The surface area of planet Zebes. The surface of the planet is plagued by acid rain -- living creatures are therefore mostly found below surface level. This is also where Samus' ship lands.
It lies deep below the surface and thus requires its visitors to carry sufficient protection from the incredible heat. Ancient Chozo ruins can be found in the deepest parts of Norfair, which is also where Ridley's Lair can be found.
A long time ago, astronauts belonging to an ancient civilization crashed on Zebes. This is what remains of their space ship. The ghost Phantoon has shut down the Wrecked Ship, making most of it inaccessible at first. Before the fight, the ship is in total darkness and Coverns will materialize and attack Samus. Due to the location of the Space Pirate Mothership in Metroid: Zero Mission, fans had originally speculated that it was intended to be the Wrecked Ship depicted in Super Metroid. However, Zero Mission director Yoshio Sakamoto has dismissed this possibility, saying that the two ships are separate - during Zero Mission the player passes through an area that appears to be outside the Super Metroid wrecked ship in Crateria while the Mother Ship has not yet landed. Additionally, once players obtain the Power Bomb, a small segment of the Wrecked Ship can be accessed.
The ocean world of Zebes. Most of Maridia occupies territory that was once part of Brinstar. The area contains an aquatic Pirate laboratory where they have bred a mostly unsuccessful Metroid clone called the Mochtroid. The giant crustacean creature Draygon is the guardian of this area.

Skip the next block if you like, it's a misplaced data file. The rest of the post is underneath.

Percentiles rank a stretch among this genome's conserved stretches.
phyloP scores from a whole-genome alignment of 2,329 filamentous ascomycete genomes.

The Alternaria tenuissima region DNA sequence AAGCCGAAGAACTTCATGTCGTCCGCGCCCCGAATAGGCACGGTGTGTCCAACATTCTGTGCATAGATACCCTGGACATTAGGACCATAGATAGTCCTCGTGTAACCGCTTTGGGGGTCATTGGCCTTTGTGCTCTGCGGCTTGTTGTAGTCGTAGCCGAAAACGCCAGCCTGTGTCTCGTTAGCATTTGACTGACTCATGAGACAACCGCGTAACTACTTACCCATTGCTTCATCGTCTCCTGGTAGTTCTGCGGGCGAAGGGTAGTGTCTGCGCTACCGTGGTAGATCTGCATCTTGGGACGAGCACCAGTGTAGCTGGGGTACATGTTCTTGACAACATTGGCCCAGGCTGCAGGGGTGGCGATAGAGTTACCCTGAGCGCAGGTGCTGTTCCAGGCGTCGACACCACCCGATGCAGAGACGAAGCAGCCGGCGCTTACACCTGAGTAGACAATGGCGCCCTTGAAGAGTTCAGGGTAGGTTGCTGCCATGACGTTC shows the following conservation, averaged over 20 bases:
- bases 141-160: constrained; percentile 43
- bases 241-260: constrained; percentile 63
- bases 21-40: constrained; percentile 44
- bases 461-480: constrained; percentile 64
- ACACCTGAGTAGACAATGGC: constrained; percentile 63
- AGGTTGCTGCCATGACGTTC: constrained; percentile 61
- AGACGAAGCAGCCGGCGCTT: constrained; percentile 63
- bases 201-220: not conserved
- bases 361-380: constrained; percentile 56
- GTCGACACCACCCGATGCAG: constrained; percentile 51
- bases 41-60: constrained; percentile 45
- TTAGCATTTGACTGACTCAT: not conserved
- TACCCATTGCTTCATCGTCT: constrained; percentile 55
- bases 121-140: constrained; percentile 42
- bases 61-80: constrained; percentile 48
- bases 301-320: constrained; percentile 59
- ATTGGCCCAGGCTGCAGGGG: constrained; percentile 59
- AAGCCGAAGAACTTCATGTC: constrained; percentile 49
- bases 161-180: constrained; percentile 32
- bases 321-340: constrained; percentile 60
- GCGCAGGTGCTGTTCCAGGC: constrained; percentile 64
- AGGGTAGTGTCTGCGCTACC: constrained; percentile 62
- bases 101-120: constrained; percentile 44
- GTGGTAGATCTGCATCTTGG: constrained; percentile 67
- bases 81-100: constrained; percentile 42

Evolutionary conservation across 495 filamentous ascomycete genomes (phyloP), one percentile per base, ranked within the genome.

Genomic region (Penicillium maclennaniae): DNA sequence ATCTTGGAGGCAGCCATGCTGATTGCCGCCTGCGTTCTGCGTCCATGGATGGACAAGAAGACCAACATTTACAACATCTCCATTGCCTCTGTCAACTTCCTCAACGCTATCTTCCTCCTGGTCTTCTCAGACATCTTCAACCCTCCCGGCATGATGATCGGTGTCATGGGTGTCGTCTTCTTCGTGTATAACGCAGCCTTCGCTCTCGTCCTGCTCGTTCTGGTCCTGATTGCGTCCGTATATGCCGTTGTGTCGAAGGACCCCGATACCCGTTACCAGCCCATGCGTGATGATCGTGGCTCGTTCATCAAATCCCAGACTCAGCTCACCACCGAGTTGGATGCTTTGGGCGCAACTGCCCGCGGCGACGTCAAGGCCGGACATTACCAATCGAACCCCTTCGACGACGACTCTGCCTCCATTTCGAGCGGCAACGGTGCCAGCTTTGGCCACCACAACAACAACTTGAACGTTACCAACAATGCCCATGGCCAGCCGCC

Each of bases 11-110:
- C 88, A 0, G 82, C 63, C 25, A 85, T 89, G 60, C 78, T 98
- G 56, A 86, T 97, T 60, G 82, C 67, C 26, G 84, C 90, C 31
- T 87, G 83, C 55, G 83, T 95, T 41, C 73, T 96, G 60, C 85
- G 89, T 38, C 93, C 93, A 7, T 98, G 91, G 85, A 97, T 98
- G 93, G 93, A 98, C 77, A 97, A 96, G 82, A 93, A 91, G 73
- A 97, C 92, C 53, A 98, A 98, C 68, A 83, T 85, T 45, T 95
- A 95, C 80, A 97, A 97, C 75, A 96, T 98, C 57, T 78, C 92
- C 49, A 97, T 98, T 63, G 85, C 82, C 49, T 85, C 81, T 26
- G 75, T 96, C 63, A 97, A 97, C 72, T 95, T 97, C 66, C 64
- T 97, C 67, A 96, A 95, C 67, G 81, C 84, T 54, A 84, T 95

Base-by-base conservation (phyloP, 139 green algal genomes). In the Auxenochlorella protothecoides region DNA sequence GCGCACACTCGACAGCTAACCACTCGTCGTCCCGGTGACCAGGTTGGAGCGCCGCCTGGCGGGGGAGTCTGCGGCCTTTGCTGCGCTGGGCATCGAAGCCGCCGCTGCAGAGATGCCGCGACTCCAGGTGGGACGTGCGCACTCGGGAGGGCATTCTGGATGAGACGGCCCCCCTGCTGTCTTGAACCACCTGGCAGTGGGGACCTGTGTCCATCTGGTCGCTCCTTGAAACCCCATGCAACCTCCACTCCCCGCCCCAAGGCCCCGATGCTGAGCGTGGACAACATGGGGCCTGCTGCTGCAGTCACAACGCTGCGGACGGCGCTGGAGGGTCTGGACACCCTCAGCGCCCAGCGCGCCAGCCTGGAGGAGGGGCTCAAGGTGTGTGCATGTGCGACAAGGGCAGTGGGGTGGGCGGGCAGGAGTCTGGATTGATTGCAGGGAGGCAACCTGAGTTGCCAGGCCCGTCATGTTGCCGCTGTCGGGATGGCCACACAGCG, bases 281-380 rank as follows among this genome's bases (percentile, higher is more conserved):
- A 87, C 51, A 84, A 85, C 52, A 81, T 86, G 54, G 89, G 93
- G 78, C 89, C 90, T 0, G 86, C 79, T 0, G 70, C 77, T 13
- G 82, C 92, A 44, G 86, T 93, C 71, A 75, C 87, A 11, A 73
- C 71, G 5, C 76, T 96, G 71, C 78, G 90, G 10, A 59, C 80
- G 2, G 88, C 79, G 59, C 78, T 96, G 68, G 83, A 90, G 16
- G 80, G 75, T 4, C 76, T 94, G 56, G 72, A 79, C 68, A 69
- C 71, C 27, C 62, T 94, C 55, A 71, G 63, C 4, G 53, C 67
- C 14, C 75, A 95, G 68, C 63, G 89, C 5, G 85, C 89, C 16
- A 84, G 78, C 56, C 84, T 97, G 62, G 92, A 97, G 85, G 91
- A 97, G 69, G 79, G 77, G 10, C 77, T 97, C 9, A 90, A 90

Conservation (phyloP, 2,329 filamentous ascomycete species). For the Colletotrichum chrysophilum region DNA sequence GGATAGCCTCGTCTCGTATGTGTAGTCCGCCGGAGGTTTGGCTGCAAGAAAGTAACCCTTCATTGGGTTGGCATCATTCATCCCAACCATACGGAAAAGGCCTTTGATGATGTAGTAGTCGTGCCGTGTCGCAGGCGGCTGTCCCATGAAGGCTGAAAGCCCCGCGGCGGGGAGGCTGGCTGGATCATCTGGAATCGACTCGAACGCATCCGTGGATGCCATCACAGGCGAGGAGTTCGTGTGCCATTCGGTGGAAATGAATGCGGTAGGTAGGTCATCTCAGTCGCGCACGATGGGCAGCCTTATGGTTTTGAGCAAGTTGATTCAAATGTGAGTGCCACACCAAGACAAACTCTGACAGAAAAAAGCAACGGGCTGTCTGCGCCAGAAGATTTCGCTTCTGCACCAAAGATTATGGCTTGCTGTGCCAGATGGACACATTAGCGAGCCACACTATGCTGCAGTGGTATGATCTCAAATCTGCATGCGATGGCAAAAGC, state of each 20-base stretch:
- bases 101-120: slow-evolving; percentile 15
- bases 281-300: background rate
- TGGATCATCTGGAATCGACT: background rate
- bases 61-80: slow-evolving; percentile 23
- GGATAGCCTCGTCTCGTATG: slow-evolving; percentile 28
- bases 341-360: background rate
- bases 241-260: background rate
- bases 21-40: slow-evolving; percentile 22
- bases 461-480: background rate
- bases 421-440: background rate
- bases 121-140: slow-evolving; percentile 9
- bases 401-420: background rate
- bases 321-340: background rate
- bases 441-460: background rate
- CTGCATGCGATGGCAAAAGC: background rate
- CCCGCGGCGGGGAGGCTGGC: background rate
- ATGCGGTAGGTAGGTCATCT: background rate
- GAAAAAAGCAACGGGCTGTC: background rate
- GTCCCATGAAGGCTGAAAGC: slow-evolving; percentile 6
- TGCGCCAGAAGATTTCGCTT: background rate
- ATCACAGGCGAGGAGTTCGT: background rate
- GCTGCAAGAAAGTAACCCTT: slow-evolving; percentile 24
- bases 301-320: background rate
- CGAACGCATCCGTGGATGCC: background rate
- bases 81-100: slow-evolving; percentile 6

Kraid was a boss in the original NES game, along with Ridley. He is considerably larger than before, taking up the space of two vertical screens. Although many players speculated that Kraid somehow grew since the first game, Metroid: Zero Mission has since retconned Kraid to have a consistent size between games. Outside Kraid's chamber, a seemingly fresh human corpse is found. Although the identity has never been revealed, the body resembles a Galactic Federation Marine.
Phantoon is a ghostly flying creature who taps into Mother Brain's brainwaves and feeds off the Wrecked Ship's energy supply. Unlike most bosses which are fought at or near the end of a level, Phantoon must be defeated before the rest of the Wrecked Ship may be explored.
- Draygon is an enormous sea creature that resides in Maridia. Its hard armor-like shell provides it with a great amount of defensive strength and it is guarded by several wall-mounted cannons.
Ridley, the monster whom Samus fought in the original NES game, makes his comeback as one of the most difficult bosses in the game. He is responsible for the bloodbath at Ceres Space Station and the kidnapping of the Metroid hatchling.